Pre-COVID, more healthcare leaders were designating virtual care technologies as a means to optimize workforce potential, expand access to care, and improve customer experience. Concurrently, niche and fragmented virtual technology offerings were becoming more relevant to providers. The pandemic has pushed hospitals and healthcare systems to hardwire telehealth as the new future. Consumers are demanding convenience, access, and affordability that will define the new future of healthcare.

5. Awareness and Accessibility

Pre-COVID, a survey in 2019 found that only one in ten consumers had used telehealth-based services and that nearly 75% of respondents lacked access to or were unaware of telehealth options. Since COVID, consumers are more apt to try virtual care. A survey in March 2020 reported that 73% of respondents said they would consider using a telehealth service to be screened for COVID-19, while 60% said the pandemic has increased their willingness to try virtual care.

6. Virtual Care Macro Forces

Market drivers and emerging trends within the U.S. create a ripe environment for maturing and expanding virtual care (Kammer & Antush, 2020). These include:

  • Economic: At 17% of GDP, health spending continues to strain federal budgets with growing financial responsibility shifting to the consumer.
  • Regulatory requirements: Regulatory and reimbursement barriers are declining
  • Workforce trends: Physician density (2.55/1000 overall) continues to stretch health systems with a shortage forecast of 10,000 intensivists, most acutely impacting rural markets.
  • Demographics: Growth of aging population projected at a 45% increase, with an increase of 23 million seniors projected from 2017 to 2030.
  • Consumerism: 86% of consumers express openness to consulting a doctor via video.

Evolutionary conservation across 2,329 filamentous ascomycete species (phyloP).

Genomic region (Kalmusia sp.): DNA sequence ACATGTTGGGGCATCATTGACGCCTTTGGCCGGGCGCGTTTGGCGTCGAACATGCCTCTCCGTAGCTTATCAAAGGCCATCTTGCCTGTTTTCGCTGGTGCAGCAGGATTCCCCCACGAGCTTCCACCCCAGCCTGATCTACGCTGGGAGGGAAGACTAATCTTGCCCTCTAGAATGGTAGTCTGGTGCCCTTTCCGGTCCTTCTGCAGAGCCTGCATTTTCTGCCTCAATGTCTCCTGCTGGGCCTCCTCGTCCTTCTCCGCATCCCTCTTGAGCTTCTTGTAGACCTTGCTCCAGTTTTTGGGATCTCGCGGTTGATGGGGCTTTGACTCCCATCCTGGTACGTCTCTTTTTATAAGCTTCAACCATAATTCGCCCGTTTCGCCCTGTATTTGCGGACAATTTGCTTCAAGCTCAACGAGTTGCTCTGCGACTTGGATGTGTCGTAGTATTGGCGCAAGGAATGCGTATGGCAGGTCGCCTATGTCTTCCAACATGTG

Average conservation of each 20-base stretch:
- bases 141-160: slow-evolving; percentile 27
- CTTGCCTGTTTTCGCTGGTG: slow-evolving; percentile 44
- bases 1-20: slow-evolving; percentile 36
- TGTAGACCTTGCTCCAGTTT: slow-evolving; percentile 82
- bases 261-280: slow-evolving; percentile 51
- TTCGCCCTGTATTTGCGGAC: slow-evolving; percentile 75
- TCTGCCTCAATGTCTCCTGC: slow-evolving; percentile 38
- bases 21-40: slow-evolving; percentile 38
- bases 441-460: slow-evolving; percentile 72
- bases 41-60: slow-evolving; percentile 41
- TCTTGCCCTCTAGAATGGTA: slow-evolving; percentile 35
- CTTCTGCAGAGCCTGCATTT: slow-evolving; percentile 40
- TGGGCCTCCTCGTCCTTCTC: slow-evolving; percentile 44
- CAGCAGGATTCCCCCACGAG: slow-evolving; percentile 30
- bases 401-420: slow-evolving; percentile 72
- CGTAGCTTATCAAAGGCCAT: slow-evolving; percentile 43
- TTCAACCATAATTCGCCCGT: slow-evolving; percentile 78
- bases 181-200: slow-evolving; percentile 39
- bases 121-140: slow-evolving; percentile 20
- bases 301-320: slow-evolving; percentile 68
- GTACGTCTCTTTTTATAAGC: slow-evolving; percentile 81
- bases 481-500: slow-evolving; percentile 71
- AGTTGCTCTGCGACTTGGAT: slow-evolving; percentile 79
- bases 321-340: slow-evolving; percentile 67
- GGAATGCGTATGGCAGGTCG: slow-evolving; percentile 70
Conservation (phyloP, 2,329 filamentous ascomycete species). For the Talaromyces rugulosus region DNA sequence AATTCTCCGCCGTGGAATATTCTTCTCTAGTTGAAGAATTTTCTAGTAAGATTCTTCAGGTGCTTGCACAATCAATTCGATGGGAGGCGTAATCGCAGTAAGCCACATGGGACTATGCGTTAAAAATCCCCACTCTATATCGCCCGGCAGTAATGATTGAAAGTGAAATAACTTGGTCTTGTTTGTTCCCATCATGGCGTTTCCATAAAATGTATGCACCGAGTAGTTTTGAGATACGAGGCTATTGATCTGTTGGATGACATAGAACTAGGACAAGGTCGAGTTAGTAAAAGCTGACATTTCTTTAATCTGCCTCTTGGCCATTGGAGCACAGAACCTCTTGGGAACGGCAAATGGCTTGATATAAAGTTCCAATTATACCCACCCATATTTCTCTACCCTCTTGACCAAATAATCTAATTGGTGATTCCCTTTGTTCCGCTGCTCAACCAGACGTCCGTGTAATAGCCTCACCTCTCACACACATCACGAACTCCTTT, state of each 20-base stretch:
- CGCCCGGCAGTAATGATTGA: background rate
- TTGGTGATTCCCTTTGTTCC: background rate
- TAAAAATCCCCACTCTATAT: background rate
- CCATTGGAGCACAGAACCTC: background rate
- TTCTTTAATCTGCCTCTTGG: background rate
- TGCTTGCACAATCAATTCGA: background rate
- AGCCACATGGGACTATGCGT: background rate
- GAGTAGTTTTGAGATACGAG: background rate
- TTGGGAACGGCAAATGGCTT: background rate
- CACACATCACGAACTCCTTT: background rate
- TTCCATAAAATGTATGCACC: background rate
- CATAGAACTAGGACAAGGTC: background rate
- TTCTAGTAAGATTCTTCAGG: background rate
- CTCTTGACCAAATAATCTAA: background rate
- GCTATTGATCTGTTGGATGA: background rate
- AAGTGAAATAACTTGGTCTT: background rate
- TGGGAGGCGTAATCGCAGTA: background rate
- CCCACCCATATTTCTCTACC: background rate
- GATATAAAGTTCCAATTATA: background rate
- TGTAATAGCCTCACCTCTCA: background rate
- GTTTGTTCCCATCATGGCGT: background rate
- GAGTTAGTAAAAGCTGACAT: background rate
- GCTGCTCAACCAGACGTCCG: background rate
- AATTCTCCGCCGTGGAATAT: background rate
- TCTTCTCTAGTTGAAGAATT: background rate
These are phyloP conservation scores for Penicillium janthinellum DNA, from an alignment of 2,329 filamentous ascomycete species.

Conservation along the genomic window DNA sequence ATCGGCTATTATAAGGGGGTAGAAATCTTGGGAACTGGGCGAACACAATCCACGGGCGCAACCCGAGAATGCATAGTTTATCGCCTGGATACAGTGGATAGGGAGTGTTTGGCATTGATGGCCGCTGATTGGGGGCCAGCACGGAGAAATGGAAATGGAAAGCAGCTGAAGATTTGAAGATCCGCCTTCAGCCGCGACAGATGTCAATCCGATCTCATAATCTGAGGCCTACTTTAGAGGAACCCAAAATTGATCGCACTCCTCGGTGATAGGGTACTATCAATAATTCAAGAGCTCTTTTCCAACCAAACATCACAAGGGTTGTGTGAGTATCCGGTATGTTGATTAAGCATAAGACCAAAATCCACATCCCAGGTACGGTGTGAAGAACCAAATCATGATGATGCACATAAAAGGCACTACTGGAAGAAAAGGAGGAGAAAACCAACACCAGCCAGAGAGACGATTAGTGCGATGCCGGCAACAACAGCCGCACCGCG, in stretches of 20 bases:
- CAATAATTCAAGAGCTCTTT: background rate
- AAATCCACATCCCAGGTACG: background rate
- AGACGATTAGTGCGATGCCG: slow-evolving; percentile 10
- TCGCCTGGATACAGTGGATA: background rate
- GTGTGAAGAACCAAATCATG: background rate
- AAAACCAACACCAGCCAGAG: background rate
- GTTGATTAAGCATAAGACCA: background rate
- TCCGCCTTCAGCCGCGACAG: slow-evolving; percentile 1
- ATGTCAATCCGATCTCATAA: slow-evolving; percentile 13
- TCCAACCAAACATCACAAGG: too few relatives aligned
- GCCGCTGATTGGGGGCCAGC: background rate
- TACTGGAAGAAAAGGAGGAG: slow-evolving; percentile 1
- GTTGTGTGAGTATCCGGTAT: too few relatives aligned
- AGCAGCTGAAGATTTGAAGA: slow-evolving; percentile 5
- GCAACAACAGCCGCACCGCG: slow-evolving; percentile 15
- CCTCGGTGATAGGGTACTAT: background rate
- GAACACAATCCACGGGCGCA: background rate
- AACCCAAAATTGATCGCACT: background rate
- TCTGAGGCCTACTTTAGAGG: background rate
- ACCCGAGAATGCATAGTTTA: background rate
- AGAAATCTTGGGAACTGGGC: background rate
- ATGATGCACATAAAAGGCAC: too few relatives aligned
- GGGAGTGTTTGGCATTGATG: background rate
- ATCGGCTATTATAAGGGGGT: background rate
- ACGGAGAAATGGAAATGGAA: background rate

• Technology advances: Technology advances continue to accelerate with a shift from hardware-centric to platform-centric models intensifying competition.
It is going to be incumbent on the healthcare professionals to keep abreast of the legal and regulatory requirements in addition to reimbursement and coverage by payers. It is rapidly changing and some of the relaxations in the regulations due to COVID-19 are currently being reviewed to determine what will become permanent. The Center for Connected Health Policy tracks current developments in national and state laws and regulations.

The AHA supports the expansion of telehealth services and advocates for the following:

  • Expansion of Medicare coverage with adequate reimbursement that takes into consideration the nursing and other costs incurred at the site where the patient is located (originating site). The Centers for Medicare & Medicaid Services (CMS) also should include telehealth waivers in all of its demonstrations and adopt a more flexible approach to adding new telehealth services to Medicare.
  • Resolution of legal and regulatory challenges that hinder the provision of telehealth services.
  • Additional federal research on the cost benefits of telehealth.
  • Improved access to broadband technology for rural areas by improving the Federal Communications Commission (FCC) Rural Health Care Program (Telehealth Fact Sheet: AHA, 2019).
Authored by Cindy Ebner, MSN, RN, CPHRM, FASHRM and Colleen Harris Marzilli, PhD, DNP, MBA, RN-BC, CCM, PHNA-BC, NEA-BC, FNAP